But down to what elevation do you squish the state? 

The team discussed going to the center of the earth or going down to sea level. They settled on the state’s lowest elevation. As a previous Colorado Wonders adventure has taught us, Colorado’s lowest point is 3,315 feet above sea level, located in a normally dry flood plain of the Arikaree River.

(Let’s pause for a moment and consider something else: The Earth’s surface is far more horizontal than vertical. So much so that astrophysicist Neil deGrasse Tyson has tried to explain the planet is actually smooth, contrary to what our elementary school globes might have us believe. He says that the height of Earth’s tallest mountains on your typical school globe would be about the depth of your fingerprint.) 

When we smash Colorado with our rolling pin, what is included? Land? Trees? Buildings?

They settled on just land.  

The Results, drum roll please

The task of actually crunching the numbers fell to USGS researcher Barry Miller. And, despite all of the immense processing power needed for the exercise, he was able to craft the formula and derive the answer through the use of a pedestrian tool we all know and love to hate: an unassuming Excel spreadsheet. 

Dan Boyce/CPR News
USGS researcher Barry Miller checks his methodology in flattening Colorado to a one-inch thick fudge brownie on March 28, 2024.

To put the final answer into proper context, let’s bring in some reference standards:

  • Colorado surface area (pre-squish): 104,094 square miles
  • Texas surface area: 268,596 square miles
  • Alaska surface area: 665,384 square miles
  • Total U.S. surface area: 3,796,742 square miles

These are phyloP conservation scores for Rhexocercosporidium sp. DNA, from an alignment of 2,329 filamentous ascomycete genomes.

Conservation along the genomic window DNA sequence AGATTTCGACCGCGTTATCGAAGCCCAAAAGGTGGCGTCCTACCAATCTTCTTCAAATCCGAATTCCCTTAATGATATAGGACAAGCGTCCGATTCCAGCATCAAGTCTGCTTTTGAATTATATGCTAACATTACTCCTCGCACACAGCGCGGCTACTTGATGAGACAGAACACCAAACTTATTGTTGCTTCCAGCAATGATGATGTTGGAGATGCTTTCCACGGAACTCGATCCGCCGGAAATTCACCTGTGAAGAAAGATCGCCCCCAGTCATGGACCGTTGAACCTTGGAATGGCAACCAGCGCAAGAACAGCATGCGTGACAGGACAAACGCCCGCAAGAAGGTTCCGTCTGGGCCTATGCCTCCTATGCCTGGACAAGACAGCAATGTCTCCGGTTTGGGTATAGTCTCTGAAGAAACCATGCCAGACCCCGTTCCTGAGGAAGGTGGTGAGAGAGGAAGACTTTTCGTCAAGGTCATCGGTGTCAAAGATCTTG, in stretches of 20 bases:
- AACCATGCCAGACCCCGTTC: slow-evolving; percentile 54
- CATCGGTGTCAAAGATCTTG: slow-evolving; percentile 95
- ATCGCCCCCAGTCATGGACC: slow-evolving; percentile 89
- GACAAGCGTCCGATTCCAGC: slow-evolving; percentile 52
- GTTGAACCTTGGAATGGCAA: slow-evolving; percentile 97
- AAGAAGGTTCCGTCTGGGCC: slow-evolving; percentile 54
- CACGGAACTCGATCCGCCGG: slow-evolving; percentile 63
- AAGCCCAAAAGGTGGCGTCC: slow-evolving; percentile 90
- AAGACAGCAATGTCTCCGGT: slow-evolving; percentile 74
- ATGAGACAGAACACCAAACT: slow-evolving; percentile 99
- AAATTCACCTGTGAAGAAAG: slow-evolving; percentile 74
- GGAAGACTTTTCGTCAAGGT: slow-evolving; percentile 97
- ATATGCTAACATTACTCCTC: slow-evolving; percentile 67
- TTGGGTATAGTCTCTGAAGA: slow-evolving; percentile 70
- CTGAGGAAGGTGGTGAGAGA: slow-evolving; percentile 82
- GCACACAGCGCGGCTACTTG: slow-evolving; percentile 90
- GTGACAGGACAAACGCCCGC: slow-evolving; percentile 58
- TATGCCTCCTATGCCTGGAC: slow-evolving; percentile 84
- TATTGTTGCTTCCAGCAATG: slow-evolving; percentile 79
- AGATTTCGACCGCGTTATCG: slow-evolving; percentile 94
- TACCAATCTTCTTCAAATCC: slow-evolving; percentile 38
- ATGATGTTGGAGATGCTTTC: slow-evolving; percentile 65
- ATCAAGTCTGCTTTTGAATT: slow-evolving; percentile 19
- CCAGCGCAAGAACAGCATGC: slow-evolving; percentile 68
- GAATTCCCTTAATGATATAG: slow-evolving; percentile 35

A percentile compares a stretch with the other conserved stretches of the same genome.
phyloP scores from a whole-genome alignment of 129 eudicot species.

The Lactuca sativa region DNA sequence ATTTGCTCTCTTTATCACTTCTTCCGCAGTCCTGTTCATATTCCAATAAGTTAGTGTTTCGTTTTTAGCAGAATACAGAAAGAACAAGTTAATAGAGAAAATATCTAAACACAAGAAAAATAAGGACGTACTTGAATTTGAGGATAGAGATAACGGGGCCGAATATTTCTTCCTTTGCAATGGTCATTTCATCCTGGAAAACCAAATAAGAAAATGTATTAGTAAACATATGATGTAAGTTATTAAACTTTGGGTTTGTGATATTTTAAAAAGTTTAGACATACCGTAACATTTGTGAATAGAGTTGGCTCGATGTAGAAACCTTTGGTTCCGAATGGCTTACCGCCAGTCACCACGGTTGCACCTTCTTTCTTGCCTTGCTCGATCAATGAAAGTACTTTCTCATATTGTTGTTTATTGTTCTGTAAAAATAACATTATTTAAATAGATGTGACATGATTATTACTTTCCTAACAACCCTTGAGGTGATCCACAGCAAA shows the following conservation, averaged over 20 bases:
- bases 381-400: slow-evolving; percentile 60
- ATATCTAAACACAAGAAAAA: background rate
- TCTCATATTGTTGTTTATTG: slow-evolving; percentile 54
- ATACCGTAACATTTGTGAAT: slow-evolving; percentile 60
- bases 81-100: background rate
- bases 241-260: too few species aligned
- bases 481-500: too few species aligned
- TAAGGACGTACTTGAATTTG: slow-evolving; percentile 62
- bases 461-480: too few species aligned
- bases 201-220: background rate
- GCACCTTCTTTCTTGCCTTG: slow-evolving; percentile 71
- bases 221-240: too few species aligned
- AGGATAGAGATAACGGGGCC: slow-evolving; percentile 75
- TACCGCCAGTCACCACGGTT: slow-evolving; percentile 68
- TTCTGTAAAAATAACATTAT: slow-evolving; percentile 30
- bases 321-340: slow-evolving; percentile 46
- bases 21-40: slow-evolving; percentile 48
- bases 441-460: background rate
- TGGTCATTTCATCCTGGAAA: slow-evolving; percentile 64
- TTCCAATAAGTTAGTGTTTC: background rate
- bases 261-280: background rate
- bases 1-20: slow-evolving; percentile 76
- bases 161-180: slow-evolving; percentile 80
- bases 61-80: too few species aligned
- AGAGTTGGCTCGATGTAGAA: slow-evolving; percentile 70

• Russia's surface area: 6,601,665 square miles

The new post-squish surface area of Colorado, rolling out all of the earth from the tippy top of Mount Elbert, down through the foothills and the plains, everything down to one inch above the state’s lowest elevation, Miller came up with this result.

  • Colorado surface area (post-squish): 4,419,041,096 square miles 

That’s almost 4.5 billion square miles. To look at it another way: rolling out Colorado to one inch thick leaves us with a surface area that is 22 times larger than the surface area of the planet Earth. 

Howard Paul was right about one thing: Colorado would indeed be bigger than Texas.

“Astounding is an understatement,” Paul said. “It’s hard to even picture that.”

Miller was also able to guess the 2005 methodology used for the Ski Magazine article and recreated their results to explain the massive discrepancy. Again, his predecessors used the scrunched-up blanket tactic, according to him. They took just the surface layer of ground and spread it out, and they did that only for Colorado’s mountain ranges, leaving out the plains. 

Have a question or curiosity about the Centennial State? Ask us, and we may answer your question in Colorado Wonders.

It’s all in the details. 

Does this 4.5 billion square mile figure give Colorado extra bragging rights? That’s up to you. However, let’s remember we have been comparing a squished Colorado to non-squished geographical reference points in this thought experiment. How would squished Colorado fare against a squished Texas? That remains unanswered, for now.

“I would be interested to see what it would look like comparatively for all 50 states,” Mantey said.

Until then, Paul’s reflection on the rolled-out Colorado size was poignant and on brand. 

“That is one big friggin brownie,” he said. 

It absolutely is. 

Editor’s note: Should you desire to run the exercise yourself, the data is all publicly available. Click this link for a detailed report on the USGS methodology.